Global warming refers to the effect on the climate of anthropogenic activities, in particular the burning of fossil fuels (coal, oil and gas) and large-scale deforestation activities, which cause large amounts of ‘greenhouse gases’ to be released into the atmosphere, of which the most important is carbon dioxide. The other greenhouse gases are nitrous oxide, chlorofluorocarbons (CFC’s), methane, and sulfur hexafluoride.

human-infulenceSource: www.ipcc.ch

 

Greenhouse gases allow short wavelength light, such as ultraviolet light, to pass but not long wavelength light (e.g. infrared radiation). Accordingly, the infrared (heat) is trapped near the Earth’s surface keeping it warmer than it would otherwise be. Associated with this warming are changes in the climate, both global and regional (Houghton, 2005). The scientific opinion on climate change, as expressed by the United Nations Intergovernmental Panel on Climate Change (IPCC, 2001) and explicitly endorsed by the national science academies of the G8 nations, is that the average global temperature has risen 0.6 ± 0.2 °C since the late 19th century, and that it is likely that most of the warming observed over the last 50 years is attributable to human activities.

Surface_tempSource: www.ipcc.ch

 

Atmospheric carbon dioxide has increased from around 280 parts per million (by volume) in 1800 to around 315 in 1958 and 380 in 2005, a 31% increase over 200 years (IPCC, 2001). Other greenhouse gas emissions have also increased. Future carbon dioxide levels are expected to rise due to ongoing economic development dependent on fossil fuel usage, though the actual trend for the future will depend on economic, sociological, technological, and natural developments. The Intergovernmental Panel on Climate Change has concluded that there will be both global and regional climatic change, altered precipitation patterns, occurrence of extreme events such as droughts and hurricanes and an increase in climate variability (Houghton et al., 2001) during the next 100 years (IPCC, 1995, 2001). According to ice core climate record, today’s rising atmospheric carbon dioxide concentration, at 380 parts per million by volume, is 27 % higher than its highest recorded level during the last 650,000 years (Brook, 2005).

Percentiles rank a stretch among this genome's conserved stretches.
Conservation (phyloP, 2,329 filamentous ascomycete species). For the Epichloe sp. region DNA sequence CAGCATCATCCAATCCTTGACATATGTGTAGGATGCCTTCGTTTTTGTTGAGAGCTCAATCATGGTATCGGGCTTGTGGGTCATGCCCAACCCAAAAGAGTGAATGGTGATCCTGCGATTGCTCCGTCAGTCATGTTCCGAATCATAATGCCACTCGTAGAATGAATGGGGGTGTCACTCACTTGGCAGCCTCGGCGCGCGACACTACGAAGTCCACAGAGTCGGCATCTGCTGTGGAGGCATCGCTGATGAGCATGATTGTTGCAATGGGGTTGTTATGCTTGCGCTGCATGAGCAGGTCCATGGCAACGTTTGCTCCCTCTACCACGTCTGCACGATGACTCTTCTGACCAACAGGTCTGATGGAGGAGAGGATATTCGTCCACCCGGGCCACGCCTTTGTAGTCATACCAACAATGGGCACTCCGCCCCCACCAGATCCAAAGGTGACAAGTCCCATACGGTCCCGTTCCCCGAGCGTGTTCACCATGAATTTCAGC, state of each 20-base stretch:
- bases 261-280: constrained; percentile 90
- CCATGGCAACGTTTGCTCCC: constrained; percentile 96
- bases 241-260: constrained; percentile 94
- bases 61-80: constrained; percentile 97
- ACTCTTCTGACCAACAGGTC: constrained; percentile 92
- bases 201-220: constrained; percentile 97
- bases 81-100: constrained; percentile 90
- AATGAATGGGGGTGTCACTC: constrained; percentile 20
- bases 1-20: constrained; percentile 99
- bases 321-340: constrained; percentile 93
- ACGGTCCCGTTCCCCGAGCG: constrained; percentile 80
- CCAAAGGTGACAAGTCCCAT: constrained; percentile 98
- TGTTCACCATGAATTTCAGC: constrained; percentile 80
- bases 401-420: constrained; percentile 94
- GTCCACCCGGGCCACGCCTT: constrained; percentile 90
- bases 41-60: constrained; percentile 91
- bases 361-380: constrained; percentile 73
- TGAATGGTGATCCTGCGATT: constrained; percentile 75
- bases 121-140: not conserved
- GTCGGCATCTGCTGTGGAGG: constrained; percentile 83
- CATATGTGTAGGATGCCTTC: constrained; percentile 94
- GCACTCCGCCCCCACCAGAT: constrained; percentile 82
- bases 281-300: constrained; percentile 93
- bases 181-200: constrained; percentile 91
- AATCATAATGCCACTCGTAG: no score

extreme_weather_costSource: www.ipcc.ch

Written By: Meghna Tare
Meghna Tare was born in India and graduated in 1997 with a BS in environmental science from the University of Nagpur, India. Summer internship in an environmental consultancy exposed her to the application of chemical analysis and instrumentation in the detection of toxic metals in waste water. This led her to study towards a MS degree in Analytical and Environmental chemistry from the Department of Chemistry, University of Nagpur, India. In 2002 Meghna graduated from the University of San Francisco with a MS degree in Analytical and Bio-Inorganic Chemistry, during which she studied the synthesis and characterization of artificial enzymes called metalloenzymes. These enzymes have application in the area of bio-chemistry and environmental biotechnology.

 

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Houghton, J. 2005. Global warming. Rep. Prog. Phys. 68:1343–140

Houghton, J. T., Y. Ding, D. J. Griggs, M. Noguer, P. J. van der Linden and D. Xiaosu, eds. 2001. Climate Change 2001: The Scientific Basis (Cambridge Univ. Press, Cambridge, U.K.)

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Raven, J. A. 2005. Ocean acidification due to increasing atmospheric carbon dioxide. The Royal Society, London, UK. This report can be found at www.royalsociety.org

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